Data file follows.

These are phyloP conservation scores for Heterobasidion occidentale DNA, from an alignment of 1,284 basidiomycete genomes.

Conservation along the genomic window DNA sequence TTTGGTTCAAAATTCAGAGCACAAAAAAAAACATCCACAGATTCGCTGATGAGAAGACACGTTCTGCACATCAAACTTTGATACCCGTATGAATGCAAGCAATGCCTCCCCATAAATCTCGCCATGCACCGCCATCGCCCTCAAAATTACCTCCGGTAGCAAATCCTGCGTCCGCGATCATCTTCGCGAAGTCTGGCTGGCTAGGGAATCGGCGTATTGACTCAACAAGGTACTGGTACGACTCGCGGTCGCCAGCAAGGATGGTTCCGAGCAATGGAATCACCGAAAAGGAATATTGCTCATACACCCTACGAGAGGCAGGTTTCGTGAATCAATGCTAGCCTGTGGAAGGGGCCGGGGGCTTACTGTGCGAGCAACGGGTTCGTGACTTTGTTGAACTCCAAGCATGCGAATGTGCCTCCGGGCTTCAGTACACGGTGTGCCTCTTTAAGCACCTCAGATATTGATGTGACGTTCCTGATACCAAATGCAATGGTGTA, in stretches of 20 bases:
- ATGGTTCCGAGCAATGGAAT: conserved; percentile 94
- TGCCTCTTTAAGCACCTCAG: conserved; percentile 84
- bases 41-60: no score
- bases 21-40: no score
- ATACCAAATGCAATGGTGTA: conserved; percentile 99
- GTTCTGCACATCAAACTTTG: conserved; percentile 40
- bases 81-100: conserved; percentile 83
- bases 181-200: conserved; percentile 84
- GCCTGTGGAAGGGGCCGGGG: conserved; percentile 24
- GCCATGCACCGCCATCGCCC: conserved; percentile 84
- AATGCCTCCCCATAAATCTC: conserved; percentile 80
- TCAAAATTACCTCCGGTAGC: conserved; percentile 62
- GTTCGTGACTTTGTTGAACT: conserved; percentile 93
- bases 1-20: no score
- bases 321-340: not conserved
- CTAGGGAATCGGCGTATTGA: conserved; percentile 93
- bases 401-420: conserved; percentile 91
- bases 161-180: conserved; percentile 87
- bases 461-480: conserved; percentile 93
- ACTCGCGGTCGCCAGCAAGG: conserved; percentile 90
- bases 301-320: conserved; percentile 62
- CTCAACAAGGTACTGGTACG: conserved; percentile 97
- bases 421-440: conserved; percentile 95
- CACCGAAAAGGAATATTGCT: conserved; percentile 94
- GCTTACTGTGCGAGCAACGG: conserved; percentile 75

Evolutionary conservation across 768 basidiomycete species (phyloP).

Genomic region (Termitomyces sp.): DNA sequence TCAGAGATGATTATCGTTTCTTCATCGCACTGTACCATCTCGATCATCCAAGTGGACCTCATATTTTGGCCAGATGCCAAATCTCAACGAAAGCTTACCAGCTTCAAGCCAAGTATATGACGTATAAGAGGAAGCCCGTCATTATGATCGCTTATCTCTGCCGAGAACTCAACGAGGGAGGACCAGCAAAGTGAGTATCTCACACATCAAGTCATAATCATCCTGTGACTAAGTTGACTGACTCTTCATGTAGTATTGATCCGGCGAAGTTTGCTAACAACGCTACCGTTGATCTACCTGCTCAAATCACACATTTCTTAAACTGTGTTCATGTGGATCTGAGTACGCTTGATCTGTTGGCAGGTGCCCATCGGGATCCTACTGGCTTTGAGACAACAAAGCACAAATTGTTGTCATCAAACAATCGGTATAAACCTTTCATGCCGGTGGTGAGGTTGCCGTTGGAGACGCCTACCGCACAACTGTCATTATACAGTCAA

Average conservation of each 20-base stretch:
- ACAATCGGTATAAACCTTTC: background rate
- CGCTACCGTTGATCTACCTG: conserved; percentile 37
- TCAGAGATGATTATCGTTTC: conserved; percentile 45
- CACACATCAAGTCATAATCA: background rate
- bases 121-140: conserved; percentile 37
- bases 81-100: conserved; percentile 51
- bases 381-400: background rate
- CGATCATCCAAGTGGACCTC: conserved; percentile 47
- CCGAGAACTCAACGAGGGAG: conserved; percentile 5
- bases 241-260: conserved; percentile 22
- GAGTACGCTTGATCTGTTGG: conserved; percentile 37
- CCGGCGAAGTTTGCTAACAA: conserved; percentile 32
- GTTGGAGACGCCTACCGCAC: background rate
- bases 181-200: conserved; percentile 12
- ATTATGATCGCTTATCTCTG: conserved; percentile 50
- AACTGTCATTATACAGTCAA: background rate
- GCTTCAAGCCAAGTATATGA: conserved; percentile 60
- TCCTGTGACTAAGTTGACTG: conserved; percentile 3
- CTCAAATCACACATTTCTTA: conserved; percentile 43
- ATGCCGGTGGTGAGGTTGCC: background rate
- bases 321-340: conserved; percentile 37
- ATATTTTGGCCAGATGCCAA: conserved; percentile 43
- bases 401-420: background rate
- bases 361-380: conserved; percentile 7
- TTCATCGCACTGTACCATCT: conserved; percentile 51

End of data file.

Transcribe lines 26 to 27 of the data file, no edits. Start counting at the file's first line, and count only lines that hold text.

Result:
- CACCGAAAAGGAATATTGCT: conserved; percentile 94
- GCTTACTGTGCGAGCAACGG: conserved; percentile 75